Charles Luke, Investment Manager, Murray Income Trust PLC
- UK dividends have seen a significant boost in 2022, but face challenges in the year ahead
- Currency, sector strength and improved dividend cover should all help dividend growth
- Higher quality companies should thrive in an environment of economic weakness
UK dividends have made a strong recovery since the pandemic, boosted by strong corporate earnings, a weak pound and high commodities prices. UK companies are set to pay an impressive £97.4bn in dividends in 2022. But can this strength last in 2023 in the face of high inflation, higher interest rates and a recession?
The recovery in UK dividends has been stronger than many dared hope in the midst of Covid-19. The pandemic also helped strengthen the dividend position of many UK companies. Prior to the pandemic, some of the largest companies had been over-paying, leaving payouts looking extremely stretched relative to earnings. The pandemic allowed them to re-set those dividends at a lower level, improving dividend cover (the extent to which dividends are covered by earnings) and creating a stronger outlook.
Subscribe to MoneyWeek
Subscribe to MoneyWeek today and get your first six magazine issues absolutely FREE
There have been other factors at work in the UK’s improving dividend picture. The commodities boom has helped oil and gas, and mining companies, which make up a significant proportion of the UK market. UK dividends have also benefited from a weaker currency because many UK companies have overseas revenues, which have been flattered by the conversion back into pounds.
Many of these elements are still in place. High dividend cover gives companies flexibility, allowing them to pay growing dividends. There is still strong support for some of the UK’s key sectors: rising interest rates favours the banking sector, for example, while the energy transition looks to provide long-term support for the mining sector. The pound may have recovered somewhat against the US Dollar, but it remains near historic lows.
However, recession now looks inescapable, which will make it more challenging for companies to deliver strong earnings, and may therefore put dividend growth at risk. While the outlook still appears strong for mining, oil and gas, or the banking sector, there are areas likely to be knocked by economic weakness – retail, for example.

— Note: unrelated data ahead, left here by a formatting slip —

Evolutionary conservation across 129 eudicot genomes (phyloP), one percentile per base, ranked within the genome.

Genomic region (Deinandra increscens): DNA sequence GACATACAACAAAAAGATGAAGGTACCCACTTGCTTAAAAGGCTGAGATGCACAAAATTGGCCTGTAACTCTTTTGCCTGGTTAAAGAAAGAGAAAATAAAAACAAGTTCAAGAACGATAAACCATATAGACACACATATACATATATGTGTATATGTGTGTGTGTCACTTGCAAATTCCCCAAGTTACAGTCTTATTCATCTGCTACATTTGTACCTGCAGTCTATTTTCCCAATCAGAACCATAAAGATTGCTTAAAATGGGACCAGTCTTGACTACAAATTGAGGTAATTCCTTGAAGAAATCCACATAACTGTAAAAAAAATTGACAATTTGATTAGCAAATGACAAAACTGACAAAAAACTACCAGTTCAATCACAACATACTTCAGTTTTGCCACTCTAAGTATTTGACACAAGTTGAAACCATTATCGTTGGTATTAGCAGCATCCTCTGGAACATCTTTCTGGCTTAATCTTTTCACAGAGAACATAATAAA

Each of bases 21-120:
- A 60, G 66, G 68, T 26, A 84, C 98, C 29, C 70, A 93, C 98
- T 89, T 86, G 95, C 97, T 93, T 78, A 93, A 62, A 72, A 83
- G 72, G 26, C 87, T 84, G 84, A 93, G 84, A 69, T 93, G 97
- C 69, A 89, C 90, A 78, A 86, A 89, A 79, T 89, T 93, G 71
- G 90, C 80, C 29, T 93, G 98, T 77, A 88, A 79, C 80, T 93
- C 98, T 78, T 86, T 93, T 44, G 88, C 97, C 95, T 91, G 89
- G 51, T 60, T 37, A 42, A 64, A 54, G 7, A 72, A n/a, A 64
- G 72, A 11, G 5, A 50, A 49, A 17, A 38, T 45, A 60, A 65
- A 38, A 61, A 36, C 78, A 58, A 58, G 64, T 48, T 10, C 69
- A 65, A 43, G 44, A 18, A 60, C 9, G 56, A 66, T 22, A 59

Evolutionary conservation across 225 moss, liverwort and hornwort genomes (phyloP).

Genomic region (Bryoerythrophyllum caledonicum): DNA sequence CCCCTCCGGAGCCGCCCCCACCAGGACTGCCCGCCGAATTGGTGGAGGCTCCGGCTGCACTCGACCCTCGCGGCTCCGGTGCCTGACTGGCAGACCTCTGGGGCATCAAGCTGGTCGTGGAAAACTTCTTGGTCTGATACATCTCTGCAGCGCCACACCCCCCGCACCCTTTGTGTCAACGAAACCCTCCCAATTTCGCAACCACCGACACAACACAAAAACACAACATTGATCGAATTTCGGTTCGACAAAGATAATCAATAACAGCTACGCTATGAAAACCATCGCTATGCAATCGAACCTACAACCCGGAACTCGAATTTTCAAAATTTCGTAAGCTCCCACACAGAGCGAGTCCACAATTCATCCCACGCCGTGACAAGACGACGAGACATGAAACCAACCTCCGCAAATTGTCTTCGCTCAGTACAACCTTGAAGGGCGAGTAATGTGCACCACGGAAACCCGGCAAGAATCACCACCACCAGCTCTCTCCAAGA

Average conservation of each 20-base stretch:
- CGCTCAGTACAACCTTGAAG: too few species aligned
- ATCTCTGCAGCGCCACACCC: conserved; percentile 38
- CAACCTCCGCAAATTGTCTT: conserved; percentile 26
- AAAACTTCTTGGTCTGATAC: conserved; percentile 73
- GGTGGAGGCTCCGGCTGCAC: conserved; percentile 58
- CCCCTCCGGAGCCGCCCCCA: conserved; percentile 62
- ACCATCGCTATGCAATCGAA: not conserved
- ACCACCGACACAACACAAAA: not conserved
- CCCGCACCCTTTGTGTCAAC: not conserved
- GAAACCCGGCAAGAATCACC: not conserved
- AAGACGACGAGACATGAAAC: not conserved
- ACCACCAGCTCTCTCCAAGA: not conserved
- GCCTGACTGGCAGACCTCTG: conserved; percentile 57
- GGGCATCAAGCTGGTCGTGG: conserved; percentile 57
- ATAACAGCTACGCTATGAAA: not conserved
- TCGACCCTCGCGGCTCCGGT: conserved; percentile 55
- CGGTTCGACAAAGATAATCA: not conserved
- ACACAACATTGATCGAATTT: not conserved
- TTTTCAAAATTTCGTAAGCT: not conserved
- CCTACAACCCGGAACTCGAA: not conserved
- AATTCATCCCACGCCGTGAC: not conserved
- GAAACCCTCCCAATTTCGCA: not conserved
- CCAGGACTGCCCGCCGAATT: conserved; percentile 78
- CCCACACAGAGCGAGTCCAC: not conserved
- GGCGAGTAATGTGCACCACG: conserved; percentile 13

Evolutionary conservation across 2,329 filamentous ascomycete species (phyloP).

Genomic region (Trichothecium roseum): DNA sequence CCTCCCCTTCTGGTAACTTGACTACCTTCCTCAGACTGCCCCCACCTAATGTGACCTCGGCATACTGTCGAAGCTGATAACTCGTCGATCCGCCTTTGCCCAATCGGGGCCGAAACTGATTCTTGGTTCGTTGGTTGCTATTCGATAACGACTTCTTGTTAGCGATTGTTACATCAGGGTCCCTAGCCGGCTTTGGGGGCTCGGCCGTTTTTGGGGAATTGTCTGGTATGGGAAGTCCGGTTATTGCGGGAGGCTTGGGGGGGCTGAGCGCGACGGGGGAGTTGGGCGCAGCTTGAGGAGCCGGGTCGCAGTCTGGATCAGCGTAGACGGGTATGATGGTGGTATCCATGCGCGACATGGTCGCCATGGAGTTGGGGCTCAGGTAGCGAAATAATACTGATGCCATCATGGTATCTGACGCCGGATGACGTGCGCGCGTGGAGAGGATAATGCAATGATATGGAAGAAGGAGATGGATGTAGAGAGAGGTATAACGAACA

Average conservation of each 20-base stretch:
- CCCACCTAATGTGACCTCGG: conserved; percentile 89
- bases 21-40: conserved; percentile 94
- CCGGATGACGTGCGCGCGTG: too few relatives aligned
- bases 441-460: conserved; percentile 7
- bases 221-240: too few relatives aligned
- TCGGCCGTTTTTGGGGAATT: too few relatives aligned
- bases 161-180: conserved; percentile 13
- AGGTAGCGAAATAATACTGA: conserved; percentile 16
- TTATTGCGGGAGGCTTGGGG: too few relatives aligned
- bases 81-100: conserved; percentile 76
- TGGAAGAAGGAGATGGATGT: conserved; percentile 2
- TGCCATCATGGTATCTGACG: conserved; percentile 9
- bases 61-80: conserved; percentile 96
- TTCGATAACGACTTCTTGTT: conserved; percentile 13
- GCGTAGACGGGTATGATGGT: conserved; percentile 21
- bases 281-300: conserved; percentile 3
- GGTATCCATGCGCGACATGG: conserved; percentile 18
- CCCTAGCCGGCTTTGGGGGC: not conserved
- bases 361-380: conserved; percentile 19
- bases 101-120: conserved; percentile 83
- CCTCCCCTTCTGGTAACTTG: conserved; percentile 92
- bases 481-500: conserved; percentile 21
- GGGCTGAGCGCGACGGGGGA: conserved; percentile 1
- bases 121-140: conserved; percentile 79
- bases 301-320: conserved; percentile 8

At this juncture, we believe quality is particularly important. Higher quality companies – those with a strong competitive advantage, robust balance sheet, experienced management teams and healthy ESG characteristics – are in the best possible position to pass on higher input costs and sustain their earnings through any economic weakness. Companies need to ensure that pricing power is resilient: because they are embedded in their customers’ work flows, have a strong brand, or are good at innovation. In contrast, companies with a lot of debt are always vulnerable in this type of environment. We see markets starting to differentiate clearly on these factors.
Quality needs to be balanced with the need for a higher income stream. The best quality companies may not have the highest yields. At Murray Income Trust, we use option-writing to provide an additional income. This allows us to invest in high quality companies but with lower starting yields. As such, we can ‘trade’ some of the upside of an individual stock for a payment that is added to the income. It boosts the yield without adding to overall risk and allows us to invest in higher quality, but lower yielding companies. The trust also employs some gearing.
There are other factors to consider in delivering a strong and robust dividend stream for investors. Diversification is vital in an unpredictable climate. The market can change very quickly and we need to avoid over-reliance on an individual sector. For example, we have 15% of the portfolio in overseas listed companies, which is helpful in terms of diversifying risk in individual sectors, such as pharmaceuticals, while also providing access to companies and industries that can’t be found in the UK market - elevator company Kone, for example, or luxury goods company LVMH.
Robust research is also important. This is an environment likely to expose the smallest of weaknesses. At abrdn, we have a large global analyst team. This allows us to get under the skin of individual companies, understanding where the market may be misreading a company’s prospects and, importantly, allowing us to determine a fair price. Even the best company can be a bad investment if the price is too high.
We can also support the income on the trust through revenue reserves. The investment trust structure allows us to reserve revenue in good times to support the pay-outs to shareholders in more difficult times. We used this facility modestly during the pandemic - precisely the type of rainy day we’d been saving for.
Dividends are a vital part of Murray Income’s objectives. We understand that investors rely on the high and growing income we aim to provide. We’ve increased the dividend every year since 1973, qualifying the trust for ‘Dividend Hero’ status from the Association of Investment Companies. This is only achieved by being very careful about the quality of the companies in the portfolio, diversifying the yield and using the full powers of the investment trust structure.